"Shoot, he (Pedro) makes a pitch when there's nobody on," said Giambi. "That's what makes him (so) good."
Martinez finally gave way to Red Sox relievers Tim Wakefield and Ugueth Urbina in the eight and ninth, respectively.
"That was our opportunity, the way he was pitching," said Giambi. "Get him out of there and get the bullpen in there and hopefully get a little rally going. We had some base runners tonight but we could never really push anything across. They just beat us tonight."
For the first time August 31 of last year, Roger Clemens will take the mound Friday at Fenway Park. The 39-year-old Rocket will oppose another veteran, 37-year-old John Burkett. "He doesn't know what his age is," said Torre of Clemens. "He still has fun. He's still enthusiastic. He's still a big kid to me." Torre acknowledged that Fenway still has somewhat of a hold on Clemens. "I'm sure it's a lot more distracting than pitching somewhere else. The last year or so, he's been comfortable in our uniform and has really been able to block things out. Again, that's not going to keep him from trying to throw it 200 miles an hour. A lot of times, he gets himself pumped. In this park, I can maybe see that being a problem early (in the game)."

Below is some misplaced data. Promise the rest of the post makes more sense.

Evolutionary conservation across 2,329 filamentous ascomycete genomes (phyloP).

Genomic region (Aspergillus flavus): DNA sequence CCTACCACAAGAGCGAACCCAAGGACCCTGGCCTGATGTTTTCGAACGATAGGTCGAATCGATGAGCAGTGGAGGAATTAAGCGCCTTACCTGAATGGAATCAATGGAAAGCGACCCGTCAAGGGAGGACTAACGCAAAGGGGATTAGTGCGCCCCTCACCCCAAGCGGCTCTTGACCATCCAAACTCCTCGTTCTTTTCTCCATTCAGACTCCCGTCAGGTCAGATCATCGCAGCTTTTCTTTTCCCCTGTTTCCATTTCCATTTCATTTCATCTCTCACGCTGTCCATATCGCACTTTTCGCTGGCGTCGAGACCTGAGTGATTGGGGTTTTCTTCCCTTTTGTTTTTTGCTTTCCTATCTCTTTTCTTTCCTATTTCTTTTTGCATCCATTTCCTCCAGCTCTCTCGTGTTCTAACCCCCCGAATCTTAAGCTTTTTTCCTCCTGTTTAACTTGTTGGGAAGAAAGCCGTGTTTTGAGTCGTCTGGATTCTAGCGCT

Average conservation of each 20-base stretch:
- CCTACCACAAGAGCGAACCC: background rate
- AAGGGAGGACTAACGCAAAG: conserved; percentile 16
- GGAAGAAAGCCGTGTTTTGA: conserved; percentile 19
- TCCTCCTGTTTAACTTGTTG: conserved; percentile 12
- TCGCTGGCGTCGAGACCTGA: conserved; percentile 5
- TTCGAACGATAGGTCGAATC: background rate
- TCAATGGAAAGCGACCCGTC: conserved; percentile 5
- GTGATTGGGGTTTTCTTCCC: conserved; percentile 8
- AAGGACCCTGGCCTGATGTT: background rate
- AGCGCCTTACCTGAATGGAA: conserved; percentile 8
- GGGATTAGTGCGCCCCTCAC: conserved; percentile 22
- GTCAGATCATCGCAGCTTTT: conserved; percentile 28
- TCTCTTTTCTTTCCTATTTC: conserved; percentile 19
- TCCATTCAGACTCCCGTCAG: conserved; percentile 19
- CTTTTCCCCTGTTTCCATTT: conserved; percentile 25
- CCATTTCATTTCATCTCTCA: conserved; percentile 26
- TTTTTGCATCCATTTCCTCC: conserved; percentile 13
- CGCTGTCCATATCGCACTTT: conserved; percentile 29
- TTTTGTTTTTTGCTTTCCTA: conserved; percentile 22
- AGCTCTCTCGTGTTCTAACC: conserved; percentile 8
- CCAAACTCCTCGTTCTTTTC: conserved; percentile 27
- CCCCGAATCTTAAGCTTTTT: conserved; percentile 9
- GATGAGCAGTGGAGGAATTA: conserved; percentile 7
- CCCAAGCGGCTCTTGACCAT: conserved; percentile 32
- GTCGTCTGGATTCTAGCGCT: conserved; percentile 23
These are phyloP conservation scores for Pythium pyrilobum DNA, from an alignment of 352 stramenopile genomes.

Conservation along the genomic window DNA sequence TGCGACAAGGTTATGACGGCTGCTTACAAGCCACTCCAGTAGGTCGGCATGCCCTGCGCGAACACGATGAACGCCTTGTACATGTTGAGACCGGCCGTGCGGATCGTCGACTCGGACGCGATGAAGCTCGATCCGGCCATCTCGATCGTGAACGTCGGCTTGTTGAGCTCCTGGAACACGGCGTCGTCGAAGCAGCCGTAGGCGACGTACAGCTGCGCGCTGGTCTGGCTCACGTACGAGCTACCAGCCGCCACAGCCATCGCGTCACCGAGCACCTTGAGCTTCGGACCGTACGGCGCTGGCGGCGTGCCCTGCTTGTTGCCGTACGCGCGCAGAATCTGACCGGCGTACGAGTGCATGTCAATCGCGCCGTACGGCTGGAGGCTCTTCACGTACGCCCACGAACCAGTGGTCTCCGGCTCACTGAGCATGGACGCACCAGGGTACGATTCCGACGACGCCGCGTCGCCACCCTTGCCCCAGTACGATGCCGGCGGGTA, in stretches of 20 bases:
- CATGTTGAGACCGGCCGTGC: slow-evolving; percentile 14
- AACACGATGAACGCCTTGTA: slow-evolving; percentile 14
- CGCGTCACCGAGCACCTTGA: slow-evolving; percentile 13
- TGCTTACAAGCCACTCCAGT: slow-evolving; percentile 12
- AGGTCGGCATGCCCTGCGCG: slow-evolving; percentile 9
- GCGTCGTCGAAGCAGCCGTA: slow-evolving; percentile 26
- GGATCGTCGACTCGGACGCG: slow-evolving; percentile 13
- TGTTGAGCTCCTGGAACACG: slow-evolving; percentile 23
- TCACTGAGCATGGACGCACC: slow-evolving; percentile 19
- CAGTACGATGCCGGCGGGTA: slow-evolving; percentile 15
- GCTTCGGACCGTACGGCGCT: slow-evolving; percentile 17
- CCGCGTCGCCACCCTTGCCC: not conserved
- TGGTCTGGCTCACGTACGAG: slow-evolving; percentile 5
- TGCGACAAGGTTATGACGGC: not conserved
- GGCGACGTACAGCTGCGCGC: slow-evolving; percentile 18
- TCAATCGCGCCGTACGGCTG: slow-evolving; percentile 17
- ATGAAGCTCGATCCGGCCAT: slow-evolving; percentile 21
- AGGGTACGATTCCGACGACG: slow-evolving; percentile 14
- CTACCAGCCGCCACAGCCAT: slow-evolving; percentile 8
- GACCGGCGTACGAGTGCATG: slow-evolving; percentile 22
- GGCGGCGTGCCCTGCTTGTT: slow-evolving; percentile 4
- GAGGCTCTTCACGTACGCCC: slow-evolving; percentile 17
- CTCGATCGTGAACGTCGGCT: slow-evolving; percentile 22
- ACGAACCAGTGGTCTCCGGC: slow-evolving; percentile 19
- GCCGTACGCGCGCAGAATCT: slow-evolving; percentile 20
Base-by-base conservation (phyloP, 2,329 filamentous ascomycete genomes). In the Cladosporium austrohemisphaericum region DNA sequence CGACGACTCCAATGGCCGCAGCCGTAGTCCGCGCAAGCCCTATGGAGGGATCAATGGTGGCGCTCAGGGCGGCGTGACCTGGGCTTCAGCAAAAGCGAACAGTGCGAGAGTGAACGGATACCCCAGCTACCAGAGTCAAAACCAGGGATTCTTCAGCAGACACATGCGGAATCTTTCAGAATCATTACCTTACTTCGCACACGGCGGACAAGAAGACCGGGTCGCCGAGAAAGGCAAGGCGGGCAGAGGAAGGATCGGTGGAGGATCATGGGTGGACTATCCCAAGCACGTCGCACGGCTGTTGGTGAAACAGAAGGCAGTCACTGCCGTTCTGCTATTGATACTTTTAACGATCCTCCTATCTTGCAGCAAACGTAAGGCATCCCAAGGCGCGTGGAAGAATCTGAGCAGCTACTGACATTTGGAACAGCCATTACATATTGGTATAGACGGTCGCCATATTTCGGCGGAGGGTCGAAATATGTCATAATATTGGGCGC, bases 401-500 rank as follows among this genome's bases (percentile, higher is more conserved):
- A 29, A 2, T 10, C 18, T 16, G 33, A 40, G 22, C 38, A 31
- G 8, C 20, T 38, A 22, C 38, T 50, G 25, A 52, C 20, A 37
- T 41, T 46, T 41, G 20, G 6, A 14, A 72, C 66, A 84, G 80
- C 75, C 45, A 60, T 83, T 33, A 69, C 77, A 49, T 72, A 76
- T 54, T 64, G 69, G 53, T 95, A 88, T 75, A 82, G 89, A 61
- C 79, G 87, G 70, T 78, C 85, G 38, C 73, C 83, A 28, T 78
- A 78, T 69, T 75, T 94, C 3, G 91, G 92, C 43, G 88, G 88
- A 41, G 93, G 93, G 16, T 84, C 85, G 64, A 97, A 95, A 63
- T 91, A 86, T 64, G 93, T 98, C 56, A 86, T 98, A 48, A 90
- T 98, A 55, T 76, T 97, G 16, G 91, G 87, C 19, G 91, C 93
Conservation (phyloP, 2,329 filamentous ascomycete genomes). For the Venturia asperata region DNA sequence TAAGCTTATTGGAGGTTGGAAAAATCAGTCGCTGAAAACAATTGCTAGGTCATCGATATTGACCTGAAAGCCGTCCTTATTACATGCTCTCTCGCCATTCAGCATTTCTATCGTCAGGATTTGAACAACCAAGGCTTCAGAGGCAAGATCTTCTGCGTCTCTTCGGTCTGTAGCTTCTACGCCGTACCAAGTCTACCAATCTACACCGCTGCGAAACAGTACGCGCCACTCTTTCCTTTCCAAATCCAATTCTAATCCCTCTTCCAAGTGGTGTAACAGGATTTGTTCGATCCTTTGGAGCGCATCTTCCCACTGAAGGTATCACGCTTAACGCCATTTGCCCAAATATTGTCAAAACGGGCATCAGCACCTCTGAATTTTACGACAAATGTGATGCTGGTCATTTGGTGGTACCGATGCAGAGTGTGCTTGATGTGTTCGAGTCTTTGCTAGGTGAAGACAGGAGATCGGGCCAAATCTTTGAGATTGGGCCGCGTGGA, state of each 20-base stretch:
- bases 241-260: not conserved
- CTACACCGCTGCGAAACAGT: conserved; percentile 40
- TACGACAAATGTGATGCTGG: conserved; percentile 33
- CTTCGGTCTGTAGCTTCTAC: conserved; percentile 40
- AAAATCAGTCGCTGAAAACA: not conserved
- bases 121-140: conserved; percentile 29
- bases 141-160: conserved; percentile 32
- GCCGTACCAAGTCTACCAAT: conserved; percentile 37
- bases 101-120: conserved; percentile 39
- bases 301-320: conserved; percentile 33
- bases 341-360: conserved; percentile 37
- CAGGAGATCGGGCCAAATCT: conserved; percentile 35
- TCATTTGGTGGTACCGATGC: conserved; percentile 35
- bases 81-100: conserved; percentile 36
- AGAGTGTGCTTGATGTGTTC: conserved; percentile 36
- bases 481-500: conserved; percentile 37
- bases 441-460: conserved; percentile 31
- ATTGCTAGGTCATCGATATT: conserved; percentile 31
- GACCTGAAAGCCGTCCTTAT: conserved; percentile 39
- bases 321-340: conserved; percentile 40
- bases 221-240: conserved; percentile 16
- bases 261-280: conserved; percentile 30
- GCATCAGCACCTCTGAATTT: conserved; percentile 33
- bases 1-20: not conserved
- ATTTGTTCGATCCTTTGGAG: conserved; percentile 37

Joe Torre loves New York. But he also admires the fans that turn out at Fenway Park to watch the Red Sox. "The fans here are loyal," said Torre Thursday. "They fill this joint up every day. But you know what's in the back of a lot of their minds. Just watching TV, the interviews of fans and what they're saying, 'we'll see.' They still have that (doubt) in the back of their minds. There's something in store. But it doesn't keep them from coming out here and bleeding for this ball club. I love it here. I think it's dynamite. It's exciting. You can really feel the passion."